With her moving voice and emotive eyes, Soo is a powerful presence on stage, that demands your attention. That is where using the film medium really elevates the show. Thanks to the use of the 19 cameras this is not your typical cold recording of a play on tape. Miranda and Kail deliver an intimate piece that captures the energy of the show. The masterful editing directs us to focus on the character who our eyes should be watching while the camera close-ups allow us to see the subtle facial reactions – the pain, anger, frustration, and love on the characters’ faces – even some well-timed spittle. This is something you would not typically experienced in the theater, no matter where your seats were located.

While the focus is on Hamilton, the songs are generously distributed to an array of performers in one of the most astounding ensembles ever assembled. They lend their chorus of distinctive voices, sometimes in dual roles, while bringing their own unique musical and dramatic skills to the production. Each one seems to be more intoxicating and entrancing than the last. And, the musical styles they deliver are as diverse as the cast itself. They shift and flow in and out from performer to performer seemingly effortlessly. From hip-hop to R&B, rap to the gospel, pop to your more standard Broadway fare – it is mesmerizing and gave me the chills numerous times throughout.

“Hamilton” (Photo: Disney)

Miranda, while not the strongest voice here, delivers a Hamilton who we can both cheer for, sympathize with, and at times deplore. Being the underdog fighting to fit in among the big dogs works in his favor, as both a performer and the character. He exudes some unpolished charm that keeps you rooting for him throughout as he becomes more confident and successful. Along the way, we also meet numerous familiar names from US history including Madison (Okieriete Onaodowan), Jefferson/Marquis de Lafayette (Daveed Diggs), John Laurens (Anthony Ramos), and even King George who is played as a pitch-perfect, delightfully snarky, pompous prick by Jonathan Groff. He is a scene-stealer, which feels unfair to say as he exists among a cast of scene-stealers.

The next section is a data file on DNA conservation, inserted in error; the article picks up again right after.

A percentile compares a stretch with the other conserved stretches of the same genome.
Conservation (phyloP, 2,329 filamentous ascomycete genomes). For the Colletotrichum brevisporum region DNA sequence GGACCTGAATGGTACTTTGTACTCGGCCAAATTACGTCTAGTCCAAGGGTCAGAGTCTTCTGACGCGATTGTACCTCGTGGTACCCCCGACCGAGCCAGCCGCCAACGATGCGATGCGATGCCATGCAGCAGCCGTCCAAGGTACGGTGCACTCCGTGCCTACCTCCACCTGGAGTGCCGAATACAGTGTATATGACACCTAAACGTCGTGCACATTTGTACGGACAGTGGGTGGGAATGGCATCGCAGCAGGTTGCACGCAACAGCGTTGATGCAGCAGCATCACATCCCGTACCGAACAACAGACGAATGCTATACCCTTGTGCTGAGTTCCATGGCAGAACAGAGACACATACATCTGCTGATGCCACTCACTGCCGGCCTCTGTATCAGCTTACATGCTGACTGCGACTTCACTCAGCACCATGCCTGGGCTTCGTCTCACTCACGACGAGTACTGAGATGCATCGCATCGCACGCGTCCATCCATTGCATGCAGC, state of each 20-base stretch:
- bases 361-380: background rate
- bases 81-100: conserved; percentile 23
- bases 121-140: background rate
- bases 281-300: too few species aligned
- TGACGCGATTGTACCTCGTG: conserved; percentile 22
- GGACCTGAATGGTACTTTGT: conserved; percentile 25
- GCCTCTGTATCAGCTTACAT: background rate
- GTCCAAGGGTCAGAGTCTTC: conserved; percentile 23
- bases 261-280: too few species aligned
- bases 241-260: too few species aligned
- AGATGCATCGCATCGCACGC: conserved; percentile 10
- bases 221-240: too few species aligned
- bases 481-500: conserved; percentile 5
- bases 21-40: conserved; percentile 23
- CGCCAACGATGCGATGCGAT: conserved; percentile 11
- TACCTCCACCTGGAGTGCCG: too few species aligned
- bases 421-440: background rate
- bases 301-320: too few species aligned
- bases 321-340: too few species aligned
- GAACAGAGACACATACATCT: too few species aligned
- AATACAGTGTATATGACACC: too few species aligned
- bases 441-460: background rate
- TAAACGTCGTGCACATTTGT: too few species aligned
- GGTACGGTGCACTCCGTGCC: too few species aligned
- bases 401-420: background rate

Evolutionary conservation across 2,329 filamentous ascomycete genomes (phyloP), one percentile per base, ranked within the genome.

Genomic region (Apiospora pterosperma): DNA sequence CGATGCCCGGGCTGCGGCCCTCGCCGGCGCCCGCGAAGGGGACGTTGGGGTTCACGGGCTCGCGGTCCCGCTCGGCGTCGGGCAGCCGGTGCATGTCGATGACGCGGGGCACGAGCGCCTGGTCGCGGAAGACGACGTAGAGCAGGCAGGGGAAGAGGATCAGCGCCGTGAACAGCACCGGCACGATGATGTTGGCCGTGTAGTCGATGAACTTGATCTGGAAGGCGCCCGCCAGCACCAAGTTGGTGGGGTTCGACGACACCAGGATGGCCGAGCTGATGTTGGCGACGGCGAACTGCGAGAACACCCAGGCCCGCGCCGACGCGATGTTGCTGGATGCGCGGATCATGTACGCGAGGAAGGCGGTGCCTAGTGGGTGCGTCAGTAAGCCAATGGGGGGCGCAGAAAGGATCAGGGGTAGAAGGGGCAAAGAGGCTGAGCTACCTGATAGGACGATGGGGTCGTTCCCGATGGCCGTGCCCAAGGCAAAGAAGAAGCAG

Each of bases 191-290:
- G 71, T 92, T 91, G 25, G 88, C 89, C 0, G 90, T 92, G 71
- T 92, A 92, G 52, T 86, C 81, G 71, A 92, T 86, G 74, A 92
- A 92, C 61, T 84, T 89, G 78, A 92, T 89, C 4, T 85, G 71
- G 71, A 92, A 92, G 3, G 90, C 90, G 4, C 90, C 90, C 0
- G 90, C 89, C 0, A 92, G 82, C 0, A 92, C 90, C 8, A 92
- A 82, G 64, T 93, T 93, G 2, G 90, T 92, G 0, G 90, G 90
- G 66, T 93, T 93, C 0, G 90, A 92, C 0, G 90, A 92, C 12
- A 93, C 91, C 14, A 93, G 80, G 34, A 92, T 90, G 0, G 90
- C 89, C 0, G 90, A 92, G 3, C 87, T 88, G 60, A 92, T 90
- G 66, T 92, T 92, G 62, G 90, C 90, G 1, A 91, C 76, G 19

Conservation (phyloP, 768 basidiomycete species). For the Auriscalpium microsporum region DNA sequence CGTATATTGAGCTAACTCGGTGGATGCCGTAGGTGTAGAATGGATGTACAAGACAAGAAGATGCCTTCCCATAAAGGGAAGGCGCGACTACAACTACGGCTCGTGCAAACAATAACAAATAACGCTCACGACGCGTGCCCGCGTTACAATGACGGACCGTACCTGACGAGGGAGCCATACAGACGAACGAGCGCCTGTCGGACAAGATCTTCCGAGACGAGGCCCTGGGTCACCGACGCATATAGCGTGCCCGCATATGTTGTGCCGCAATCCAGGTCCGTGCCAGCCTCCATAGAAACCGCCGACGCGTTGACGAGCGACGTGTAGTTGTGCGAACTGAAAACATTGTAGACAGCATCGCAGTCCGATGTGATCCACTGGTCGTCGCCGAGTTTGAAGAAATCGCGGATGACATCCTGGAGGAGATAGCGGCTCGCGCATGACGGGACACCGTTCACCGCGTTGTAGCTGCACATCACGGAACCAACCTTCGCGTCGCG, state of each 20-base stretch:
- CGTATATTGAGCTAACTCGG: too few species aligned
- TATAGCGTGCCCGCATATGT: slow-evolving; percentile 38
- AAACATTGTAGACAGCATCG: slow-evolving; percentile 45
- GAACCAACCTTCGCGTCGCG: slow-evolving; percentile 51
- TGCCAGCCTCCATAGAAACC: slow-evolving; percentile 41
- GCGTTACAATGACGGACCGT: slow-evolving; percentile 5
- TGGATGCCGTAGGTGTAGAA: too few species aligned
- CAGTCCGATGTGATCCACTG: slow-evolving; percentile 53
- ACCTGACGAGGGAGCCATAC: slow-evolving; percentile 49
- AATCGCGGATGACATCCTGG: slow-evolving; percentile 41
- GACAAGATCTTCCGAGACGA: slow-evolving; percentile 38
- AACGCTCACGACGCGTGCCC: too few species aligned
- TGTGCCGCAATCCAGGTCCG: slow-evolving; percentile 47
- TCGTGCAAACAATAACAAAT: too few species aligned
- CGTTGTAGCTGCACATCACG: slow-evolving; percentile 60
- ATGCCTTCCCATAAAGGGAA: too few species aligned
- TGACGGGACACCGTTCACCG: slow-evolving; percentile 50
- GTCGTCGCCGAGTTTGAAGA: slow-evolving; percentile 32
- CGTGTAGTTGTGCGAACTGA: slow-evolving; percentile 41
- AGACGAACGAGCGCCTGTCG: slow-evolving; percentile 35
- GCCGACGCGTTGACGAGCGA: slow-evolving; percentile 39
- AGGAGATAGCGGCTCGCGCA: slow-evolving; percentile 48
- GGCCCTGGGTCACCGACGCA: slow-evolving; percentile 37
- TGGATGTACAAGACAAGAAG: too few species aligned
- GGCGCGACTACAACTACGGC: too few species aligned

There’s also Leslie Odom Jr. who adds complexity, vehemence, and desperation to Aaron Burr to songs like “The Room Where It Happens.” He is the anti-Hamilton, and much of the overall impact of the show is reliant on the strength of his performance. Daveed Diggs is a revelation, he uses his robust voice and comedic skills to make every characters’ lines the most anticipated every time he takes the stage. It absolutely amazes me, as someone who often fumbles over words, how he was able to go out night after night to deliver such difficult lyrics without error. Especially in the rap battle-like “Guns and Ships,” where he spits nineteen words in just 3 seconds. Renée Elise Goldsberry (straight off of last year’s explosive Waves) plays Hamilton’s sister-in-law, Angelica. She digs deep with a performance so full of strength, conflict, and passion that it is at times gut-wrenching. She pours her heart out on stage for songs like “Satisfied” and it will blow you away. The amount of sheer talent in this ensemble is simply astounding. And now, because of this Disney+ release, they will gain the wider acknowledgment they rightly deserve.

The lyrics are densely written and are often presented with a rapid-fire delivery. And since not a word is spoken, only sung, the production almost requires a second viewing with captions on to catch all the nuances in Miranda’s lyrics. The historical references alone deserve, do your homework, and return for a second viewing – I found during my third viewing that having captions helped.

While some people are calling this a movie (I am not sure where I stand), don’t go in expecting a fully realized film as you have seen with Les Miserable or Chicago. This is a top-notch recording of the stage show. There are no extravagant sets or locations, just a Broadway stage. But, magic happens on that stage. Witness it. Witness history.

Hamilton is now streaming exclusively on Disney+.


Quick Scan

 “Hamilton” does not throw away its shot. It transforms your living room into a world-class theater through high-caliber performances and music.